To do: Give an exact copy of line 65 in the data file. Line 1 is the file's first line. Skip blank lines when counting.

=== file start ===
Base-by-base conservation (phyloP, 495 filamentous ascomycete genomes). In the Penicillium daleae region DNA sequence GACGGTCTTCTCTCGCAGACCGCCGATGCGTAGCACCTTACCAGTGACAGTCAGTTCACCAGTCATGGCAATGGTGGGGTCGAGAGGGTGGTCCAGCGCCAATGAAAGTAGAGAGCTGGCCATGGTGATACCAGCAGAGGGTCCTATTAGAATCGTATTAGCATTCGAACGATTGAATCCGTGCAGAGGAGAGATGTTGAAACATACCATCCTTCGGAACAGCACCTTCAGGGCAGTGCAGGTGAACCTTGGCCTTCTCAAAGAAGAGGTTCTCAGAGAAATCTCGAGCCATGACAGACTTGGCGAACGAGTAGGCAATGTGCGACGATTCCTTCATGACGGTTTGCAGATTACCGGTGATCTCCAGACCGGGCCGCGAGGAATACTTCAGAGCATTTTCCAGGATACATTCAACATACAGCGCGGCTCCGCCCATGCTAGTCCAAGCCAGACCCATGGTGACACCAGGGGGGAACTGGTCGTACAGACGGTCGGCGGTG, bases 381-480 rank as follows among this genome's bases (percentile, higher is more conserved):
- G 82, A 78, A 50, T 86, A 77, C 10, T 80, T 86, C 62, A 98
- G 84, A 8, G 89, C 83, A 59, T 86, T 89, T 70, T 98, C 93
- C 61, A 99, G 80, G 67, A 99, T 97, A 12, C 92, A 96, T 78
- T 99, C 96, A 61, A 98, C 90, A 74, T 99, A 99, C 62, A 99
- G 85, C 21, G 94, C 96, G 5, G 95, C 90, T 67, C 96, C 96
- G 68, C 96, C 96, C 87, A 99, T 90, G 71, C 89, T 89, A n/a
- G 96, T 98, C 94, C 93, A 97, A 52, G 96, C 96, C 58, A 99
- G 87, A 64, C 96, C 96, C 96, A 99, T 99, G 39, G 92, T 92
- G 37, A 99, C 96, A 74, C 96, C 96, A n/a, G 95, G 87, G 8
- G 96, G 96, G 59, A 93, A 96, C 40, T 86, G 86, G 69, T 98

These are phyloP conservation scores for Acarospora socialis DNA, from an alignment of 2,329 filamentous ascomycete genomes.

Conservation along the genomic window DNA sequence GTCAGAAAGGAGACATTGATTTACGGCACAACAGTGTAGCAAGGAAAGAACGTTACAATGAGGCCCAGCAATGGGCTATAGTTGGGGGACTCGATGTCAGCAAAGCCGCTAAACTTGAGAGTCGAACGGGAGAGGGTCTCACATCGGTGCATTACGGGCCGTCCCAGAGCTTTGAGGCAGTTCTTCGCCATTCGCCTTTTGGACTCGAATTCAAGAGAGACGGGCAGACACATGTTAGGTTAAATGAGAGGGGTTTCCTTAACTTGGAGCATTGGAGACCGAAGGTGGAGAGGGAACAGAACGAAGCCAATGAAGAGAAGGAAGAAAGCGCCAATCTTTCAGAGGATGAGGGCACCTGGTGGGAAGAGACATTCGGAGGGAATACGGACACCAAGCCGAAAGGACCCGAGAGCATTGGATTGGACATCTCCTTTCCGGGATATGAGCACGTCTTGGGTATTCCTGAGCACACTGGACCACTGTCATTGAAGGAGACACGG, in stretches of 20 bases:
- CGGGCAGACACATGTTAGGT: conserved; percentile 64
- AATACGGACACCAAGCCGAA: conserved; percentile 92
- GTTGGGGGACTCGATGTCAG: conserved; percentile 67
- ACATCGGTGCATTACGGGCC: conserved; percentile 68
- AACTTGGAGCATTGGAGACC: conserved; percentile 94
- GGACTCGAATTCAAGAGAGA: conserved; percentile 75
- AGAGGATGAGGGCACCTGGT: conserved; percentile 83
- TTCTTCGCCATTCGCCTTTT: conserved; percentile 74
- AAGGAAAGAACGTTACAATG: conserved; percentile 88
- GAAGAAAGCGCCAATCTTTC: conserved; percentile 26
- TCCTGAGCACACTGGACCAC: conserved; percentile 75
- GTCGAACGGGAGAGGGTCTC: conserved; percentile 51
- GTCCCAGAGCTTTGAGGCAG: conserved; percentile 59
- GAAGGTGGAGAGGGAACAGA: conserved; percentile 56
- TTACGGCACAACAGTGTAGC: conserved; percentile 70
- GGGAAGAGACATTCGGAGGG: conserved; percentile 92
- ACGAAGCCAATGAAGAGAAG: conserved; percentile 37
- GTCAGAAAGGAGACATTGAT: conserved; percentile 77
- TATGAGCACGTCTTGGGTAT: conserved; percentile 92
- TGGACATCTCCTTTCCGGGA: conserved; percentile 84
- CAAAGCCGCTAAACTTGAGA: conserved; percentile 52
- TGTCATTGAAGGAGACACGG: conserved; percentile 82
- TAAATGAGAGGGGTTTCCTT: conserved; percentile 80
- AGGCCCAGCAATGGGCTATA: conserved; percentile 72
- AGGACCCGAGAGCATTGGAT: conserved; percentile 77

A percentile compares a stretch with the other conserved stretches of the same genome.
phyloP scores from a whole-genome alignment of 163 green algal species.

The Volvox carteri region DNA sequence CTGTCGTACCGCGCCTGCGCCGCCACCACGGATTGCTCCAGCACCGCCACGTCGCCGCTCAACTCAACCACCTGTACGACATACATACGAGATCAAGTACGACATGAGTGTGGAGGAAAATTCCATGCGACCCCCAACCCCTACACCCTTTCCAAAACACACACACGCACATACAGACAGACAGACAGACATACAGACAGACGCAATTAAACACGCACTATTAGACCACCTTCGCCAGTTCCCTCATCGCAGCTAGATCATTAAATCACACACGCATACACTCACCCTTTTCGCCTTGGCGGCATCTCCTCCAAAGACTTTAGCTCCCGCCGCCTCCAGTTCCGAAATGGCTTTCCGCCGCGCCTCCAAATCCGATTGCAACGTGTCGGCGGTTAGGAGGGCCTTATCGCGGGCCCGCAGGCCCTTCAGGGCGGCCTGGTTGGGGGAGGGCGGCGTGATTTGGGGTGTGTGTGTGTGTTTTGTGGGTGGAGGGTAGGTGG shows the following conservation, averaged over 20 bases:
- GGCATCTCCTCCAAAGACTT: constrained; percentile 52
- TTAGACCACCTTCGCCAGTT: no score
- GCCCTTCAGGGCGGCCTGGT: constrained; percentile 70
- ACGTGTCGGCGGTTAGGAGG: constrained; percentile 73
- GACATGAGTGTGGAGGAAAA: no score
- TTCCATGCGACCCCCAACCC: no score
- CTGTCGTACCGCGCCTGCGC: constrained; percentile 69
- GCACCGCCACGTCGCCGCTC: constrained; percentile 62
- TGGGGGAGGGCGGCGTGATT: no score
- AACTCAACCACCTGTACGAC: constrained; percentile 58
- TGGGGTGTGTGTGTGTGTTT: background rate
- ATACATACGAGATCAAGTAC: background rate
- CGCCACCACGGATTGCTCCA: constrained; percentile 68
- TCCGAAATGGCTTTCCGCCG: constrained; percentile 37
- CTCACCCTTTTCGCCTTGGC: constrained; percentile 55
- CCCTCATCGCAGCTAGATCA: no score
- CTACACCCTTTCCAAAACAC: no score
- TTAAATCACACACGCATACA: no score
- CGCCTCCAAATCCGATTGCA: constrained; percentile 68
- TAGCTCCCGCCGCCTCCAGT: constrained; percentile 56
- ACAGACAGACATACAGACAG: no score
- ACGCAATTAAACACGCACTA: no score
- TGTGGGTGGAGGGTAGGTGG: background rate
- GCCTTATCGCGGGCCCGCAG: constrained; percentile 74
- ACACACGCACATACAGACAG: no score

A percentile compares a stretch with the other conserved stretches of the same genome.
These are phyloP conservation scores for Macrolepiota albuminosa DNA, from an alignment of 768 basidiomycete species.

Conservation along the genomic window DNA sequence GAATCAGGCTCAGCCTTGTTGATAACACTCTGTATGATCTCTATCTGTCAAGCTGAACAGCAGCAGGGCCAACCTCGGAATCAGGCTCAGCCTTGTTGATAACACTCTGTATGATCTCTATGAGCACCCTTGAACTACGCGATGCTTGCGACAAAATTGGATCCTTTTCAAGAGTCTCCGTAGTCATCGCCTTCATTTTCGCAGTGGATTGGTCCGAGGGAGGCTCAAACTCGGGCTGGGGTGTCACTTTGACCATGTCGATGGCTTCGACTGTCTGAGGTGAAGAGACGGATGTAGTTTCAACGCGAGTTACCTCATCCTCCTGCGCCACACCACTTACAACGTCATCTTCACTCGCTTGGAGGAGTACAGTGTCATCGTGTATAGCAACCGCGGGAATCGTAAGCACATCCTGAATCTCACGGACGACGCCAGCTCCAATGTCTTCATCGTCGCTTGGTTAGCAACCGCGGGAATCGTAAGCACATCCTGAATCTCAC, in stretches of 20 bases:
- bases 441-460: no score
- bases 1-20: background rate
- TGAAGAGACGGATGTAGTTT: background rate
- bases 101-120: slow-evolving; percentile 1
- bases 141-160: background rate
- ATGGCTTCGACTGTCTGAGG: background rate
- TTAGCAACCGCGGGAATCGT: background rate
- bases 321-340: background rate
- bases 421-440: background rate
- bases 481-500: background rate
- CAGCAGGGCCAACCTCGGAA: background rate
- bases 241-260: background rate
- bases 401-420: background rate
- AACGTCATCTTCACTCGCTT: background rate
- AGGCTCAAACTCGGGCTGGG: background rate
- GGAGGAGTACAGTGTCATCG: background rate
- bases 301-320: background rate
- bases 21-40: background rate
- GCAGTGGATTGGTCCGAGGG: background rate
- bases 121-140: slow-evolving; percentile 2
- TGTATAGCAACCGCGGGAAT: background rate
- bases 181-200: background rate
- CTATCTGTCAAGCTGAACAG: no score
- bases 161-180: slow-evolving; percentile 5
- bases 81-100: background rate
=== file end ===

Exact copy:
- GCCTTATCGCGGGCCCGCAG: constrained; percentile 74